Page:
Jung Eun Sophia Park, SNJM, author of An Asian Woman's Religious Journey with Thomas Merton, is associate professor of religious studies and philosophy at Holy Names University in California.
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After the Solemn Journey of Lent
AFTER THE SOLEMN journey of Lent, through which we embrace the mystery of the death of Jesus Christ, we enter the mystery of Easter, a new life. And as we celebrate Easter, we cannot remain in the feelings of fear and anxiety, which merely lead us into inaction. All the gospels’ Easter narratives include the empty tomb. Our standing in front of the empty tomb symbolizes our standing at the threshold to new life. For example, in John’s gospel we imaginatively encounter Mary Magdalene, who runs to the grave with spices to prepare for Jesus’ funeral while continuing to be sad. However, at the dawn of Easter she hears Jesus say, “Do not hold onto me.”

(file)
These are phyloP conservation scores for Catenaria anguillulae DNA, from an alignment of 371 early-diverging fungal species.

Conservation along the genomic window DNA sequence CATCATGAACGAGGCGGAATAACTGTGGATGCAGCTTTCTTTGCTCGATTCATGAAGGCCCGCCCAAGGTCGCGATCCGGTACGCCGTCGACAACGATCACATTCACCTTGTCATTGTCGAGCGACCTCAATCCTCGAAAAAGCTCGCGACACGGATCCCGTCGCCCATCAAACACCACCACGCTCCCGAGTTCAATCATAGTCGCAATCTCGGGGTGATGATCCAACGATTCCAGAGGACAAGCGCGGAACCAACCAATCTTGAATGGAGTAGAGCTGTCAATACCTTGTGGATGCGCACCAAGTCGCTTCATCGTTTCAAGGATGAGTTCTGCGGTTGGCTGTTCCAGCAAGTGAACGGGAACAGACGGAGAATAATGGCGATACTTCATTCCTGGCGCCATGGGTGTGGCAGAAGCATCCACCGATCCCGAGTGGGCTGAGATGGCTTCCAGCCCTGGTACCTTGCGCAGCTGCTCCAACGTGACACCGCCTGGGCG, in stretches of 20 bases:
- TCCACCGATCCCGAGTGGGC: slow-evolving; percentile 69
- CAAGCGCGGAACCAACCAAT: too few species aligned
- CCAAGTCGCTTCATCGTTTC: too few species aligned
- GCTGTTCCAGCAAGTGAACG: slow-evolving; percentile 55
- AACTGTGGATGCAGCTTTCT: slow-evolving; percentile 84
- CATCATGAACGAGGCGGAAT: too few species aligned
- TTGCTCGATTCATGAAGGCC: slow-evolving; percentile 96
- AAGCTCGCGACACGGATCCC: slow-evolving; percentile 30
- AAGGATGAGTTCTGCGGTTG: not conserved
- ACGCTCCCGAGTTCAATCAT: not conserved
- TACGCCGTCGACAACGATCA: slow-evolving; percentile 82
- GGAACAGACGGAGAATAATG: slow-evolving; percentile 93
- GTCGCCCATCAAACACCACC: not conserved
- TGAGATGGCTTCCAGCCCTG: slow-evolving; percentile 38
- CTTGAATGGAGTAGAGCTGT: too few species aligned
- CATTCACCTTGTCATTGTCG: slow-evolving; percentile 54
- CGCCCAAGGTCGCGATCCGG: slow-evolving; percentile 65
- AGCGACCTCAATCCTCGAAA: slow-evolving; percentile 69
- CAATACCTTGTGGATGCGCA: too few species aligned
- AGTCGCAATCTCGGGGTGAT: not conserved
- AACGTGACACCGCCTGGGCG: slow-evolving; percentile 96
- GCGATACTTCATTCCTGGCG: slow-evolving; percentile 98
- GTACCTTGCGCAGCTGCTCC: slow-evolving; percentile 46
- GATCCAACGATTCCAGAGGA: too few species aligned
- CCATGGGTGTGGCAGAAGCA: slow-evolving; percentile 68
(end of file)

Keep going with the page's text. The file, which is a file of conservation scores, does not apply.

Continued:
At the very familiar space of death, representing deep feelings of despair, Jesus’ voice introduces a cut or prohibition and indicates that the old way cannot continue to operate beyond this point. Upon hearing this, Mary must face the empty tomb, which signifies a lack or a hole. The starting point, then, from which to walk into the paschal mystery, can be the acknowledgment that the lack of full wisdom, perfection, and completeness is the reality of the self and the world. Often, we experience resistance to moving or walking onto a new or unknown path, while still fully knowing a new life is waiting. The life of resurrection commands us to step into the resurrected body of Jesus Christ. In this pandemic-ridden time, what does it mean to walk into the new life of the Risen Christ?